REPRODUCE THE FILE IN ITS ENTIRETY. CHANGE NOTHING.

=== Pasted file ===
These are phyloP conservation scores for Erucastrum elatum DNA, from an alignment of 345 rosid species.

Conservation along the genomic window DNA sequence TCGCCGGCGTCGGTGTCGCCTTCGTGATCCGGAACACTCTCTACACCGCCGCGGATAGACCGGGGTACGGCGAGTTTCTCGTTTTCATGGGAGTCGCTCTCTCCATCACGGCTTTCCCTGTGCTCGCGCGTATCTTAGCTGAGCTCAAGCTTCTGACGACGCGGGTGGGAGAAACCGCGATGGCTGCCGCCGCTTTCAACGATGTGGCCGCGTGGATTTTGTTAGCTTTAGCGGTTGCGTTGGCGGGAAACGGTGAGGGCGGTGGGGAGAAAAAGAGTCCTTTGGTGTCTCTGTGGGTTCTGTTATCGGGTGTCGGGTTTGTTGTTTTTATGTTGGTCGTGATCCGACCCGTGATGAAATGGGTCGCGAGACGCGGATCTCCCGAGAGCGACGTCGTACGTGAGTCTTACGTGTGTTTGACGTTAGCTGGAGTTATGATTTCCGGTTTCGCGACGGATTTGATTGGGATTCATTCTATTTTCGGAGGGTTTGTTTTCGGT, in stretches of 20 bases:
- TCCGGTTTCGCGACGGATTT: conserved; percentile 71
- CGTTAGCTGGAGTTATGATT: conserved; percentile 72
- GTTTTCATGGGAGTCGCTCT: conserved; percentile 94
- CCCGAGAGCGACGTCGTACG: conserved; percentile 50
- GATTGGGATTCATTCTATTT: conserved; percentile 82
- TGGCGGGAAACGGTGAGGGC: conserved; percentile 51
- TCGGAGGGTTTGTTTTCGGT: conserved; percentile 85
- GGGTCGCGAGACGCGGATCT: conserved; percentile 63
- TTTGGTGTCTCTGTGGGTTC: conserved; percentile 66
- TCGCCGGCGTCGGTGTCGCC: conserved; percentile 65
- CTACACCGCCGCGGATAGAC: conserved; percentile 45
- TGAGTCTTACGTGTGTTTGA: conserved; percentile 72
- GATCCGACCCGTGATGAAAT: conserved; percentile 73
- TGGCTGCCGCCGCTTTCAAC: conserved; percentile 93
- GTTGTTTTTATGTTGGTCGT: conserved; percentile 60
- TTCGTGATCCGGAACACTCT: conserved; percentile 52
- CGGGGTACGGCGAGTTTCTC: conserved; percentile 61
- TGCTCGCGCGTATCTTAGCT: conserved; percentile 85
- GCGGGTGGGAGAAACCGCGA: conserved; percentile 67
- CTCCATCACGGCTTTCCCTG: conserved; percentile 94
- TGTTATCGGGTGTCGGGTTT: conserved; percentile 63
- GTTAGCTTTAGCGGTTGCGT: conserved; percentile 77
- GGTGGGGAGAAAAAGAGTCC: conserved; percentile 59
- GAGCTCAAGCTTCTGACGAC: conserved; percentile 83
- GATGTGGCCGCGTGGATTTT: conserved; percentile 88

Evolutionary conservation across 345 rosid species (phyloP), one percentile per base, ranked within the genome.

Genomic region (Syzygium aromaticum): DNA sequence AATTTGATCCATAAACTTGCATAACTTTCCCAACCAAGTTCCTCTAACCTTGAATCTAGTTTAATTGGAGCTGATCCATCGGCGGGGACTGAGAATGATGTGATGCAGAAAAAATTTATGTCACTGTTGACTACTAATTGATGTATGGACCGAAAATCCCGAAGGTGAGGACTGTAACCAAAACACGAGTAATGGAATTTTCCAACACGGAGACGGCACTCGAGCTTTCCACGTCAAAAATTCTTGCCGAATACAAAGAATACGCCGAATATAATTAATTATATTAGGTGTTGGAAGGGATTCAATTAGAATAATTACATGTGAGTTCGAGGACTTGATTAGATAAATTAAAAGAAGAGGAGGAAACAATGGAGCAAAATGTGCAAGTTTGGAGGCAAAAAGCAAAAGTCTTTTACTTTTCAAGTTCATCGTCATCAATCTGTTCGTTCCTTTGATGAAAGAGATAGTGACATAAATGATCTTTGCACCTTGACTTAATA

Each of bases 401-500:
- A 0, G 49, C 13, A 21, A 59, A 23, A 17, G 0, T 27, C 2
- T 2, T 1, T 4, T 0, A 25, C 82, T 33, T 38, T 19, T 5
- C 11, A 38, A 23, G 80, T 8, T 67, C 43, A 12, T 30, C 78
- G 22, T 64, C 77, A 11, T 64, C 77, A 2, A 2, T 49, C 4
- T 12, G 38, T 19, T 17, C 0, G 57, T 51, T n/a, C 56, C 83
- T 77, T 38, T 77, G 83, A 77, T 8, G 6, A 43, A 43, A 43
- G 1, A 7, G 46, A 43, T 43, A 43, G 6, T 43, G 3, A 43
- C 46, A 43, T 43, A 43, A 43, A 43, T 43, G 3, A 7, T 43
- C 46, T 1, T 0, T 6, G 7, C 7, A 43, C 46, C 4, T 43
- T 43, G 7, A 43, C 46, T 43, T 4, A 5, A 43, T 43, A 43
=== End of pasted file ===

These are phyloP conservation scores for Erucastrum elatum DNA, from an alignment of 345 rosid species.

Conservation along the genomic window DNA sequence TCGCCGGCGTCGGTGTCGCCTTCGTGATCCGGAACACTCTCTACACCGCCGCGGATAGACCGGGGTACGGCGAGTTTCTCGTTTTCATGGGAGTCGCTCTCTCCATCACGGCTTTCCCTGTGCTCGCGCGTATCTTAGCTGAGCTCAAGCTTCTGACGACGCGGGTGGGAGAAACCGCGATGGCTGCCGCCGCTTTCAACGATGTGGCCGCGTGGATTTTGTTAGCTTTAGCGGTTGCGTTGGCGGGAAACGGTGAGGGCGGTGGGGAGAAAAAGAGTCCTTTGGTGTCTCTGTGGGTTCTGTTATCGGGTGTCGGGTTTGTTGTTTTTATGTTGGTCGTGATCCGACCCGTGATGAAATGGGTCGCGAGACGCGGATCTCCCGAGAGCGACGTCGTACGTGAGTCTTACGTGTGTTTGACGTTAGCTGGAGTTATGATTTCCGGTTTCGCGACGGATTTGATTGGGATTCATTCTATTTTCGGAGGGTTTGTTTTCGGT, in stretches of 20 bases:
- TCCGGTTTCGCGACGGATTT: conserved; percentile 71
- CGTTAGCTGGAGTTATGATT: conserved; percentile 72
- GTTTTCATGGGAGTCGCTCT: conserved; percentile 94
- CCCGAGAGCGACGTCGTACG: conserved; percentile 50
- GATTGGGATTCATTCTATTT: conserved; percentile 82
- TGGCGGGAAACGGTGAGGGC: conserved; percentile 51
- TCGGAGGGTTTGTTTTCGGT: conserved; percentile 85
- GGGTCGCGAGACGCGGATCT: conserved; percentile 63
- TTTGGTGTCTCTGTGGGTTC: conserved; percentile 66
- TCGCCGGCGTCGGTGTCGCC: conserved; percentile 65
- CTACACCGCCGCGGATAGAC: conserved; percentile 45
- TGAGTCTTACGTGTGTTTGA: conserved; percentile 72
- GATCCGACCCGTGATGAAAT: conserved; percentile 73
- TGGCTGCCGCCGCTTTCAAC: conserved; percentile 93
- GTTGTTTTTATGTTGGTCGT: conserved; percentile 60
- TTCGTGATCCGGAACACTCT: conserved; percentile 52
- CGGGGTACGGCGAGTTTCTC: conserved; percentile 61
- TGCTCGCGCGTATCTTAGCT: conserved; percentile 85
- GCGGGTGGGAGAAACCGCGA: conserved; percentile 67
- CTCCATCACGGCTTTCCCTG: conserved; percentile 94
- TGTTATCGGGTGTCGGGTTT: conserved; percentile 63
- GTTAGCTTTAGCGGTTGCGT: conserved; percentile 77
- GGTGGGGAGAAAAAGAGTCC: conserved; percentile 59
- GAGCTCAAGCTTCTGACGAC: conserved; percentile 83
- GATGTGGCCGCGTGGATTTT: conserved; percentile 88

Evolutionary conservation across 345 rosid species (phyloP), one percentile per base, ranked within the genome.

Genomic region (Syzygium aromaticum): DNA sequence AATTTGATCCATAAACTTGCATAACTTTCCCAACCAAGTTCCTCTAACCTTGAATCTAGTTTAATTGGAGCTGATCCATCGGCGGGGACTGAGAATGATGTGATGCAGAAAAAATTTATGTCACTGTTGACTACTAATTGATGTATGGACCGAAAATCCCGAAGGTGAGGACTGTAACCAAAACACGAGTAATGGAATTTTCCAACACGGAGACGGCACTCGAGCTTTCCACGTCAAAAATTCTTGCCGAATACAAAGAATACGCCGAATATAATTAATTATATTAGGTGTTGGAAGGGATTCAATTAGAATAATTACATGTGAGTTCGAGGACTTGATTAGATAAATTAAAAGAAGAGGAGGAAACAATGGAGCAAAATGTGCAAGTTTGGAGGCAAAAAGCAAAAGTCTTTTACTTTTCAAGTTCATCGTCATCAATCTGTTCGTTCCTTTGATGAAAGAGATAGTGACATAAATGATCTTTGCACCTTGACTTAATA

Each of bases 401-500:
- A 0, G 49, C 13, A 21, A 59, A 23, A 17, G 0, T 27, C 2
- T 2, T 1, T 4, T 0, A 25, C 82, T 33, T 38, T 19, T 5
- C 11, A 38, A 23, G 80, T 8, T 67, C 43, A 12, T 30, C 78
- G 22, T 64, C 77, A 11, T 64, C 77, A 2, A 2, T 49, C 4
- T 12, G 38, T 19, T 17, C 0, G 57, T 51, T n/a, C 56, C 83
- T 77, T 38, T 77, G 83, A 77, T 8, G 6, A 43, A 43, A 43
- G 1, A 7, G 46, A 43, T 43, A 43, G 6, T 43, G 3, A 43
- C 46, A 43, T 43, A 43, A 43, A 43, T 43, G 3, A 7, T 43
- C 46, T 1, T 0, T 6, G 7, C 7, A 43, C 46, C 4, T 43
- T 43, G 7, A 43, C 46, T 43, T 4, A 5, A 43, T 43, A 43